“Palestinian frustration” at failure to achieve a West Bank and Gaza Strip “Palestine” has been self-induced, repeatedly (as noted above), then marketed through compliant news media reports as Israel’s fault.

Erekat has said many things over the years, including insisting falsely on “the Jenin massacre” myth, denying Hamas is a terrorist organization, and claiming Palestinian Arabs descend from the ancient (non-Arab) Canaanites and therefore they, not the Jews with their more than 3,000-year-old roots, hold the earlier title to the Holy Land. Anything he says ought to be accompanied by credibility advisory.

Partial amnesia’s bad enough
Other flaws include: Contrasting today’s BDS alarm with “yesterday’s threat” of Hamas terror tunnels into Israel. They’re both current dangers, it’s just that Post coverage of Hamas’ resumption of preparations for more terror and a new round of fighting has been anemic at best;

Failure to point out that boycotts, from those of the Nazis against German Jewry, through that of the Arab League from Israel’s founding, to the contemporary BDS movement are not new and have portended existential dangers—rising Israeli concerns are not hypochondria; and

Reporting on a troubling “resolution that may soon be offere
d by the French before the U.N. Security Council that would set parameters and deadlines for ending the Israeli-Palestinian conflict” without adding that such resolutions already exist. These are Resolutions 242 and 338, which call for ending the Arab-Israeli, not just the Israeli-Palestinian conflict, without deadlines but through direct negotiations that would, among other things, finally provide Israel with secure borders.

In “Israel: No charges in deaths of four children on Gaza beach,” Booth reports that “the Israel Defense Forces said its personnel believed they were targeting militants from the Hamas navy,” not four boys playing soccer. “Israel called the misidentification of the target an ‘error’ but said that ‘the tragic outcome of the incident does not affect the legality of the attack. The decision not to pursue criminal charges comes as Israel braces for a new U.N. human rights report on last summer’s war between Israel and Hamas, the Palestinian Islamist militant movement that controls the Gaza Strip.”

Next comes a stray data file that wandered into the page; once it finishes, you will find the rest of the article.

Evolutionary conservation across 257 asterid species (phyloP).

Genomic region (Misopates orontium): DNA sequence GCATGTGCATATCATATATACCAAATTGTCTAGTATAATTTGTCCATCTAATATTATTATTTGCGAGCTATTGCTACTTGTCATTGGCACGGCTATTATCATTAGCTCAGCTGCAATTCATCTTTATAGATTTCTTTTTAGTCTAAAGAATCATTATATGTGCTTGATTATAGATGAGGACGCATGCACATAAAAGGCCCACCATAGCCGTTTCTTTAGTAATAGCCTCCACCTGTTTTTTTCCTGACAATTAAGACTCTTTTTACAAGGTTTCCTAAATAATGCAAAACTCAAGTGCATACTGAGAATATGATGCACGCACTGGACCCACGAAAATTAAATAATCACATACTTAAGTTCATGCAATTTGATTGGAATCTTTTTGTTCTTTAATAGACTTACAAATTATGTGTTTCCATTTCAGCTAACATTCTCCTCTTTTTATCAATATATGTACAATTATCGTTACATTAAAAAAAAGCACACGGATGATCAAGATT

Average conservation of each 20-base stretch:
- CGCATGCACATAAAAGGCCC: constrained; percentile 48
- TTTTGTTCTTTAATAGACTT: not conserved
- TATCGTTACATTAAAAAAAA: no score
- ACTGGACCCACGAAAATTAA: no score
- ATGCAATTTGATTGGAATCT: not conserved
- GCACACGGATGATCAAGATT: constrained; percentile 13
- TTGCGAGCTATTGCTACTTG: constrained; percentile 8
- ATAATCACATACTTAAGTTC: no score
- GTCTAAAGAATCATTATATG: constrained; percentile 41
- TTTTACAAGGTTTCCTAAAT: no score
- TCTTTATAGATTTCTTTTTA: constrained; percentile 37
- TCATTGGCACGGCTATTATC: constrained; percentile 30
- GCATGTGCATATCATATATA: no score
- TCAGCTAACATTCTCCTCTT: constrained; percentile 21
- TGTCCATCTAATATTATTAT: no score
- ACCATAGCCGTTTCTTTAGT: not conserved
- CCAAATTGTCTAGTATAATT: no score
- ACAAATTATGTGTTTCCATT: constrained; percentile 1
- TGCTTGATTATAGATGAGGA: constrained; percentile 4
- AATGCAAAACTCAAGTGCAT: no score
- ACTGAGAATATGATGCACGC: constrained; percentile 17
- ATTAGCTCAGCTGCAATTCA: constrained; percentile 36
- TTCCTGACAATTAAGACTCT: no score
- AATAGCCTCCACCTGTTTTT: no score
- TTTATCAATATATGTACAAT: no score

Except for the “Islamist militant” evasion in reference to Hamas when “terrorist” is called for, that language is balanced.

But references to Amnesty International as a “human rights group” without noting its long, unjustifiably one-sided anti-Israel positions; repeating yet again U.N. casualty figures on last summer’s war claiming a majority of civilian deaths without noting Israel’s name-by-name list showing nearly half were combatants, another 20 percent likely to have been so; and reiterating “Breaking the Silence’s” bogus allegation of “permissive rules of engagement” being “partly responsible for the high civilian death toll” all mislead readers.

The Post highlighted “Breaking the Silence’s” claims last month. CAMERA pointed out that the group relies on foreign funding dependent on anti-Israel “reports” and, contrary to “high rates of civilian fatalities” or “permissive rules of engagement,” Israeli troops in the Gaza Strip compare favorably with U.S. and other coalition forces in Afghanistan and Iraq. U.S. Gen. Martin Dempsey, chairman of the Joint Chiefs of Staff, has said as much. And the day before The Post’s story on the Gaza beach deaths, a group of former top generals and other senior officers from Germany, Italy, Spain, Australia, the United Kingdom and elsewhere reported that Israel’s war against Hamas had been just and demonstrated “unprecedented” restraint, sometimes at the cost of Israeli lives (“Key findings of the high level international group on the Gaza conflict,” U.N. Watch, June 12, 2015).

The Post partially redeemed “Israel: No charges in deaths” with “Israel defends actions in Gaza war” (June 15), also by Booth. This report goes into considerable detail regarding why Israel suspects U.N. investigations, provides the IDF breakdown of Palestinian Arab deaths in last summer’s fighting, and notes the extent, both in mortar and rocket fire and Hamas tunnels, among other critical information. But it too repeats the claim that BDS-backers “from Palestinians and their supporters in Europe and America … want to isolate, embarrass and press Israel. Their goal is to force an end to the 48-year military occupation of the West Bank and allow for the creation of a sovereign Palestinian state.”

No, it’s not. It’s to end the sovereign Jewish country of Israel and render the Jewish people once again stateless and without the capability of self-defense. A venerable Post marketing slogan remains “if you don’t get it, you don’t get it.” Until The Post gets it that BDS and its supporters, and many Palestinian Arabs, work for Israel’s destruction, its news coverage repeatedly won’t get it.